four equalities in this display remains valid once we drop MLR.5. However, the
fth equality uses

MLR.5 and so this is no longer correct. Instead, we now substitute Var(uijxi1; xi2) = 2i into the

expression and obtain

Var

^1jXn

=

nX

i=1

w2iVar (uijxi1; xi2) =

nX

i=1

w2i

2

i =

Pn

i=1 r^

2

i1

2

iPn

i=1 r^

2

i1

2 :

Similar to the homoskedastic case, we would now like to obtain an estimator of the last expression

so that we can compute standard errors of ^1.

If we are willing to assume a particular functional form of 2 (xi1; xi2), we could estimate 2i ,

i = 1; :::; n, from the residuals. We could, for example, assume that 2 (x1; x2) = 0 + 1x1 + 2x2.

But, similar to when we imposed MLR.5, there is a risk that 2 (x1; x2) is not a linear funtion

we do not know. And so any procedure based on ad hoc functional form assumptions are prone to

be invalid in many applications.

Instead, we will develop an estimator that targets the large-sample limit of Var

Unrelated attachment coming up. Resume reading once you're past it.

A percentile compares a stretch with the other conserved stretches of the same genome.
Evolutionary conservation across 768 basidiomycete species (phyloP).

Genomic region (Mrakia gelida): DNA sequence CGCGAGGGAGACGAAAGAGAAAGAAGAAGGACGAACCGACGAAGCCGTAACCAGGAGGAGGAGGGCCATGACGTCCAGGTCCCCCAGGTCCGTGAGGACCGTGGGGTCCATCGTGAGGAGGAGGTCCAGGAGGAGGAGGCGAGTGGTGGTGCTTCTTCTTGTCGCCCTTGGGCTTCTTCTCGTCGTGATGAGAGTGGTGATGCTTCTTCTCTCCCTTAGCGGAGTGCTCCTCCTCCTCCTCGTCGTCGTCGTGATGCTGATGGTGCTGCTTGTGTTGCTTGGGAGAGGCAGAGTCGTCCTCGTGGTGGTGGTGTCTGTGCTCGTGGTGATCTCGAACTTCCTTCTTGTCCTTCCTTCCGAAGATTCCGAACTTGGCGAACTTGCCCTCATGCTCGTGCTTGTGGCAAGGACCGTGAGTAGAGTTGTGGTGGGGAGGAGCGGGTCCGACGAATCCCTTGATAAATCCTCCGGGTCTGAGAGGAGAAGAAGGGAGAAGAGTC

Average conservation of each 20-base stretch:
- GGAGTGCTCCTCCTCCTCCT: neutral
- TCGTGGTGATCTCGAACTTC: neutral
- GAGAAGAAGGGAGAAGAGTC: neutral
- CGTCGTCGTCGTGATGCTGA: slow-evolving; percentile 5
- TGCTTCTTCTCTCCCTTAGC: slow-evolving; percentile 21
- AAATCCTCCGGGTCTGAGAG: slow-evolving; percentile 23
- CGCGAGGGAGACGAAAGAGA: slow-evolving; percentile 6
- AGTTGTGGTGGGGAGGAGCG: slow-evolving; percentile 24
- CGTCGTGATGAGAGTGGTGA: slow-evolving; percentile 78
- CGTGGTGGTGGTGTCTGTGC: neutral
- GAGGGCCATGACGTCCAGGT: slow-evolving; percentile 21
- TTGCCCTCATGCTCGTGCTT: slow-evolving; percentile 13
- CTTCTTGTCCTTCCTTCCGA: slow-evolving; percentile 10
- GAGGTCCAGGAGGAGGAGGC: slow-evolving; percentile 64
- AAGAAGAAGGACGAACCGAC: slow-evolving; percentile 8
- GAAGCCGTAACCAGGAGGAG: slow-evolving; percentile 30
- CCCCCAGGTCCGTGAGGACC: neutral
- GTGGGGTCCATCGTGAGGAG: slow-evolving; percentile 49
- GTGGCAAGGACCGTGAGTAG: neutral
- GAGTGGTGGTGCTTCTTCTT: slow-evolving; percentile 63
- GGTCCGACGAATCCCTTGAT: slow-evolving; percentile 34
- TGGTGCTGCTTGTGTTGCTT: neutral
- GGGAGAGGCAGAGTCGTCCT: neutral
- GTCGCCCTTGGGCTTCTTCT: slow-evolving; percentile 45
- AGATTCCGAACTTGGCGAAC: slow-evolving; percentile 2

^1jXn

. Ap-

pealing to the LLN, we have

1

n

nX

i=1

r^2i1

2

i !p E

r21

2 (x1; x2)

;

1

n

nX

i=1

r^2i1 !p E

r21

;

and so

Var

^1jXn

' 1

n

E

r21

2 (x1; x2)

E

r21

2 :

Can we estimate the two population moments of the ratio?

1

n

Pn

i=1 r^

2

i1

2

is a consistent estimator

of E

r21

but how do we estimate E

r21

2 (x1; x2)

when we do not know 2 (x1; x2)? Let us
rst

rewrite this moment: Using that

E

u2jx1; x2

= 2 (x1; x2) ;

we obtain, by the Law of Iterated Expectations,

E

r21

2 (x1; x2)

= E

r21E

u2jx1; x2

= E

r21u

2

:

29

Thus, a consistent estimator of the numerator is 1n

Pn

i=1 r^

2

i1u^

2

i and so

dVar^1jXn = 1n 1n

Pn

i=1 r^

2

i1u^

2

i

1

n

Pn

i=1 r^

2

i1

2 = Pni=1 r^2i1u^2iPn

i=1 r^

2

i1

2

is a consistent estimator of the large-sample variance of ^1. Taking the square root of this expression

yields heteroskedasticity robust standard errors that are valid in large samples,

seHR(^1) =

sPn

i=1 r^

2

i1u^

2

iPn

i=1 r^

2

i1

2 =

qPn

i=1 r^

2

i1u^

2

iPn

i=1 r^

2

i1

17 Large sample distribution of t statistic

Given the proposed standard errors under heteroskedasticty, we need to derive the large sample

distribution of the corresponding t-statistic. Recall that

^1 = 1 +

Pn

i=1 r^i1uiPn

i=1 r^

2

i1

:

Thus,

t^1

=

^1 1

seHR(^1)

=

Pn

i=1 r^i1ui=

Pn

i=1 r^

2

i1qPn

i=1 r^

2

i1u^

2

i =

Pn

i=1 r^

2

i1

=

Pn

i=1 r^i1uiqPn

i=1 r^

2

i1u^

2

i

'

Pn

i=1 ri1uiqPn

i=1 r